This is a guest post written by my brother (who is also the editor of The Soulful Nib).
We, as children, were taught a lot of things by the way of proverbs. Moral stories were quite popular. In the vast universe of proverbs, there are two which come to my mind when it comes to motivating people to work hard and achieve their dreams.
“Try and try till you succeed” and “Practice makes perfect”.
These are some of the sayings that come our way even after we grow up. And it has been repeated so often that it has been instilled in our minds that the only way to succeed or get better at something is to keep trying, to keep practising and work harder and harder till we get what we want. And there is nothing wrong in these sayings.
But since these are all one-liners with no asterisk mark saying “Conditions Apply”, we take them too literally. We see them as the ONLY way to do something. We don’t realise that there are in fact clauses and conditions, exceptions and over-rides. Most of us realise this one way or other.
I learnt this thing the hard way. I had decided to take up Running as a form of exercise almost 1.5 years ago. Due to a lack of physical activity in my childhood, I did not have sufficient stamina to run for a long time. When I had just started out, I could run for a maximum distance of 1km, that too with great difficulty and pain. But I kept going at it thinking I will improve.
And I did improve. I went from 1km to 2km in no time. And then from running 2km in half an hour to completing it in 20 minutes. But then once I hit around 2.5kms, I seemed to hit a plateau. For nearly 3-4 months I could not get myself to run more or faster. It seemed like I had hit my limit. I kept seeing social media posts from my friends who run 5-10kms almost every week and thought that I must be doing something wrong.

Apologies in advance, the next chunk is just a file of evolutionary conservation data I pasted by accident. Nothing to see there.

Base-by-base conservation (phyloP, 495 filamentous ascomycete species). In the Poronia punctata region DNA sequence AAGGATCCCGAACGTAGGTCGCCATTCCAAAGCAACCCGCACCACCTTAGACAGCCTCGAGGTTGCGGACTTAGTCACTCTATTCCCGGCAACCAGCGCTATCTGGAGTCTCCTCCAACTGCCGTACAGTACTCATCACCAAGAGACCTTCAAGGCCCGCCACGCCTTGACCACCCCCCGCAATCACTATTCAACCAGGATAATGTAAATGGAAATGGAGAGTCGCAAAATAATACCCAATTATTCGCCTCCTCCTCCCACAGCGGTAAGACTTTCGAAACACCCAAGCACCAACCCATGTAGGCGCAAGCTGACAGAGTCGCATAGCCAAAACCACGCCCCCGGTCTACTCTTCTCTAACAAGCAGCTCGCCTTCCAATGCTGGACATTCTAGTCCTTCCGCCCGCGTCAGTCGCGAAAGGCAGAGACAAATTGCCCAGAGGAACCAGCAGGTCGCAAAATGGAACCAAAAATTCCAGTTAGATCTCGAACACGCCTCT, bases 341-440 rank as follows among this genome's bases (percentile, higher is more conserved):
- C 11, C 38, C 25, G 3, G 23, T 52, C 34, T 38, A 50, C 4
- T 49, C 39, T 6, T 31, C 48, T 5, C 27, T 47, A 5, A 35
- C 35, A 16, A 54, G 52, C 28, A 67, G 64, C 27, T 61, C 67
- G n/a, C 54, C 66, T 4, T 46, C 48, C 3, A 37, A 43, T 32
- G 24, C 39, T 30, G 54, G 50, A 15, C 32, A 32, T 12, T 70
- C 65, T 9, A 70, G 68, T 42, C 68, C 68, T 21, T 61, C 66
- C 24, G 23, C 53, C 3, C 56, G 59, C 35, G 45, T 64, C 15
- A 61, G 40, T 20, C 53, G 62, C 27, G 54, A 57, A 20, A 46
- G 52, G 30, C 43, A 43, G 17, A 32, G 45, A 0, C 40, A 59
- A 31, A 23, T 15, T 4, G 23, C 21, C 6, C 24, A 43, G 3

With the never-ending barrage of “Hustle” posts or “Winners never quit” posts, it felt like all I had to keep going at it. Push myself harder. That I should not listen to the inner voice which begged me to stop as I was approaching my limit.
But that did not help. I was stuck. Nothing seemed to work. One day when I was running with a session from Headspace playing, the discussion focused on how some people strain themselves a lot in trying to improve their performance. The “coach” suggested that some times all we need to do is take a break. Just stop. Take a few deep breaths. And then start again. Co-incidentally, this just happened to be at the moment I was reaching my “limit”. Normally, at this point, my fight with my inner voice would’ve started wherein I would try to keep running while ignoring the call to stop. But this time, I decided to stop for a few seconds. Take a few deep breaths. And then have a go.
And it worked. I ran a lot more. So much more than I was surprised as to how a break for only a short while can have such a huge impact.
So, you see, trying and trying till you succeed works. But you need to realise that nowhere does it say that taking a break is not allowed and that all your benefits will be negated if you stop for a while.
It is okay to stop. It is okay to take a break. For a few seconds, days or weeks. It is okay.
As long as you are taking a break with a purpose, it is fine. In some cases, it might also be fine to abandon the effort altogether and try something new as the circumstances would have changed so much from when you started that the goal is no longer relevant.
Set lofty goals. Stretch your physical and mental abilities. There is immense satisfaction to be gained from these pursuits. But always remember to take a break when you feel like it. A tired mind and body will not be able to achieve a lot. So, give it a rest, recover, and then dive in for more.
Until next time, stay blessed!
Image created via Canva